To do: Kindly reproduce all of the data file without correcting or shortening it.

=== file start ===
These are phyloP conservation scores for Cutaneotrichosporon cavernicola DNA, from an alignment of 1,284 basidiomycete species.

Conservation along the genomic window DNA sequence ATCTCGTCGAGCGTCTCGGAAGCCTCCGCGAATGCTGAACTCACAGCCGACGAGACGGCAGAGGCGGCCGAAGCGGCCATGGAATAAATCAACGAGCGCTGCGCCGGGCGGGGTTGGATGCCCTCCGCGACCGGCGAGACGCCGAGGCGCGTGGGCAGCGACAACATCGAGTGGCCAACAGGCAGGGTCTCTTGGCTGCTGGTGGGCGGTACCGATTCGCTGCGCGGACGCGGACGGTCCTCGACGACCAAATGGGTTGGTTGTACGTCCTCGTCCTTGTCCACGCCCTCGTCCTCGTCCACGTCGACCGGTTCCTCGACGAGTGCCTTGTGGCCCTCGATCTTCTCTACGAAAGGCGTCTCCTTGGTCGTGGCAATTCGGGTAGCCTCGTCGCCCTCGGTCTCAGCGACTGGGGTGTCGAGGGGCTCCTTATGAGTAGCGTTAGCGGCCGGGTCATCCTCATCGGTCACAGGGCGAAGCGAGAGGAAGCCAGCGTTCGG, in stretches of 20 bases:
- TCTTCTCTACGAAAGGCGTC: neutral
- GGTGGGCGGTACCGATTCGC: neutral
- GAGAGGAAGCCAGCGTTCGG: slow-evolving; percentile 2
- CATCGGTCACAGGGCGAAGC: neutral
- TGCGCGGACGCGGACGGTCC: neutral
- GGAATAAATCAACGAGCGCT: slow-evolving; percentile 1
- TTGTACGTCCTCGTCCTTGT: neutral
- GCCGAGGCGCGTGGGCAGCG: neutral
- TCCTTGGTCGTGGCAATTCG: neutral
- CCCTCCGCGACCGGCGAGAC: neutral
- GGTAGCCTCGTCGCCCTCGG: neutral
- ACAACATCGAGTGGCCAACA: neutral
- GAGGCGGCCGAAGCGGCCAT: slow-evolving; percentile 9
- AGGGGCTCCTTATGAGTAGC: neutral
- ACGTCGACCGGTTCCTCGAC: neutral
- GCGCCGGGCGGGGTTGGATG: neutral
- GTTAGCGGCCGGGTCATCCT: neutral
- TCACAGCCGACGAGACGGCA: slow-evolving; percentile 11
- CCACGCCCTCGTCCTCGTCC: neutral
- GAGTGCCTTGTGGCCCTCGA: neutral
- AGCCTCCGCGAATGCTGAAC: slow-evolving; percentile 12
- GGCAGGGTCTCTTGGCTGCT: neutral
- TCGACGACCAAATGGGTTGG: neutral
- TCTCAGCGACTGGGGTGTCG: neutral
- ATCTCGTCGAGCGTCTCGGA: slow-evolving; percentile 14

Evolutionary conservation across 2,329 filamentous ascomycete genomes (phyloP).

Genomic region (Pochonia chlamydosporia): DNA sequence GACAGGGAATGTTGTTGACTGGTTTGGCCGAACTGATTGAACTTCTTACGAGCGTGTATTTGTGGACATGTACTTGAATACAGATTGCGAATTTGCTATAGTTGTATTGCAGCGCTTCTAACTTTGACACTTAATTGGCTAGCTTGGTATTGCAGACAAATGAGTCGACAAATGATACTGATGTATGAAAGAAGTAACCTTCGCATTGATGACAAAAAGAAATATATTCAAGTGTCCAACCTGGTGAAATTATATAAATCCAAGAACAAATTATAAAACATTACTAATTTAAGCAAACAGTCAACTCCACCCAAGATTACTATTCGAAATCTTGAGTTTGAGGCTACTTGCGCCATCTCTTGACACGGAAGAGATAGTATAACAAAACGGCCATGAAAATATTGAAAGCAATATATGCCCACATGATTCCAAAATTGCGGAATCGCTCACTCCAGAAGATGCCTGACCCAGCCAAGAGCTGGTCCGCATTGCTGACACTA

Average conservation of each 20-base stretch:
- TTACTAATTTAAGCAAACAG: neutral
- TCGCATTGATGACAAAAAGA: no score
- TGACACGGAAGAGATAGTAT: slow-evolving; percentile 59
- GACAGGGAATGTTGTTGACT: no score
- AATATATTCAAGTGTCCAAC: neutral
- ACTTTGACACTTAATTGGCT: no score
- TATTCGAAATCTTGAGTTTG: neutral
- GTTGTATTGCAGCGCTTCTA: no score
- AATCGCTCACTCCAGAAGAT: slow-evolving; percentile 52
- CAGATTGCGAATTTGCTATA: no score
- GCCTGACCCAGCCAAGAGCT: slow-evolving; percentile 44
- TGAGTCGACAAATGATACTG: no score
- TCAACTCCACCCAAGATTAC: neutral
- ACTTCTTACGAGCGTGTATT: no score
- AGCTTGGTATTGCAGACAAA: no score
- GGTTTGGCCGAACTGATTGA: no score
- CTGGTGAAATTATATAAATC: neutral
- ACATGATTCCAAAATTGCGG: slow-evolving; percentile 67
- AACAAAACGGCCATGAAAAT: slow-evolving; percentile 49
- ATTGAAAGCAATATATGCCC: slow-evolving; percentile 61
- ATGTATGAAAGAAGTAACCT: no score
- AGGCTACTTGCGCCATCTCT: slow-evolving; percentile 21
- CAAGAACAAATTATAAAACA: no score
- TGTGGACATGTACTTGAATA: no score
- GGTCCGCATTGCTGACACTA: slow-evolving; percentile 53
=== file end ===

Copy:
These are phyloP conservation scores for Cutaneotrichosporon cavernicola DNA, from an alignment of 1,284 basidiomycete species.

Conservation along the genomic window DNA sequence ATCTCGTCGAGCGTCTCGGAAGCCTCCGCGAATGCTGAACTCACAGCCGACGAGACGGCAGAGGCGGCCGAAGCGGCCATGGAATAAATCAACGAGCGCTGCGCCGGGCGGGGTTGGATGCCCTCCGCGACCGGCGAGACGCCGAGGCGCGTGGGCAGCGACAACATCGAGTGGCCAACAGGCAGGGTCTCTTGGCTGCTGGTGGGCGGTACCGATTCGCTGCGCGGACGCGGACGGTCCTCGACGACCAAATGGGTTGGTTGTACGTCCTCGTCCTTGTCCACGCCCTCGTCCTCGTCCACGTCGACCGGTTCCTCGACGAGTGCCTTGTGGCCCTCGATCTTCTCTACGAAAGGCGTCTCCTTGGTCGTGGCAATTCGGGTAGCCTCGTCGCCCTCGGTCTCAGCGACTGGGGTGTCGAGGGGCTCCTTATGAGTAGCGTTAGCGGCCGGGTCATCCTCATCGGTCACAGGGCGAAGCGAGAGGAAGCCAGCGTTCGG, in stretches of 20 bases:
- TCTTCTCTACGAAAGGCGTC: neutral
- GGTGGGCGGTACCGATTCGC: neutral
- GAGAGGAAGCCAGCGTTCGG: slow-evolving; percentile 2
- CATCGGTCACAGGGCGAAGC: neutral
- TGCGCGGACGCGGACGGTCC: neutral
- GGAATAAATCAACGAGCGCT: slow-evolving; percentile 1
- TTGTACGTCCTCGTCCTTGT: neutral
- GCCGAGGCGCGTGGGCAGCG: neutral
- TCCTTGGTCGTGGCAATTCG: neutral
- CCCTCCGCGACCGGCGAGAC: neutral
- GGTAGCCTCGTCGCCCTCGG: neutral
- ACAACATCGAGTGGCCAACA: neutral
- GAGGCGGCCGAAGCGGCCAT: slow-evolving; percentile 9
- AGGGGCTCCTTATGAGTAGC: neutral
- ACGTCGACCGGTTCCTCGAC: neutral
- GCGCCGGGCGGGGTTGGATG: neutral
- GTTAGCGGCCGGGTCATCCT: neutral
- TCACAGCCGACGAGACGGCA: slow-evolving; percentile 11
- CCACGCCCTCGTCCTCGTCC: neutral
- GAGTGCCTTGTGGCCCTCGA: neutral
- AGCCTCCGCGAATGCTGAAC: slow-evolving; percentile 12
- GGCAGGGTCTCTTGGCTGCT: neutral
- TCGACGACCAAATGGGTTGG: neutral
- TCTCAGCGACTGGGGTGTCG: neutral
- ATCTCGTCGAGCGTCTCGGA: slow-evolving; percentile 14

Evolutionary conservation across 2,329 filamentous ascomycete genomes (phyloP).

Genomic region (Pochonia chlamydosporia): DNA sequence GACAGGGAATGTTGTTGACTGGTTTGGCCGAACTGATTGAACTTCTTACGAGCGTGTATTTGTGGACATGTACTTGAATACAGATTGCGAATTTGCTATAGTTGTATTGCAGCGCTTCTAACTTTGACACTTAATTGGCTAGCTTGGTATTGCAGACAAATGAGTCGACAAATGATACTGATGTATGAAAGAAGTAACCTTCGCATTGATGACAAAAAGAAATATATTCAAGTGTCCAACCTGGTGAAATTATATAAATCCAAGAACAAATTATAAAACATTACTAATTTAAGCAAACAGTCAACTCCACCCAAGATTACTATTCGAAATCTTGAGTTTGAGGCTACTTGCGCCATCTCTTGACACGGAAGAGATAGTATAACAAAACGGCCATGAAAATATTGAAAGCAATATATGCCCACATGATTCCAAAATTGCGGAATCGCTCACTCCAGAAGATGCCTGACCCAGCCAAGAGCTGGTCCGCATTGCTGACACTA

Average conservation of each 20-base stretch:
- TTACTAATTTAAGCAAACAG: neutral
- TCGCATTGATGACAAAAAGA: no score
- TGACACGGAAGAGATAGTAT: slow-evolving; percentile 59
- GACAGGGAATGTTGTTGACT: no score
- AATATATTCAAGTGTCCAAC: neutral
- ACTTTGACACTTAATTGGCT: no score
- TATTCGAAATCTTGAGTTTG: neutral
- GTTGTATTGCAGCGCTTCTA: no score
- AATCGCTCACTCCAGAAGAT: slow-evolving; percentile 52
- CAGATTGCGAATTTGCTATA: no score
- GCCTGACCCAGCCAAGAGCT: slow-evolving; percentile 44
- TGAGTCGACAAATGATACTG: no score
- TCAACTCCACCCAAGATTAC: neutral
- ACTTCTTACGAGCGTGTATT: no score
- AGCTTGGTATTGCAGACAAA: no score
- GGTTTGGCCGAACTGATTGA: no score
- CTGGTGAAATTATATAAATC: neutral
- ACATGATTCCAAAATTGCGG: slow-evolving; percentile 67
- AACAAAACGGCCATGAAAAT: slow-evolving; percentile 49
- ATTGAAAGCAATATATGCCC: slow-evolving; percentile 61
- ATGTATGAAAGAAGTAACCT: no score
- AGGCTACTTGCGCCATCTCT: slow-evolving; percentile 21
- CAAGAACAAATTATAAAACA: no score
- TGTGGACATGTACTTGAATA: no score
- GGTCCGCATTGCTGACACTA: slow-evolving; percentile 53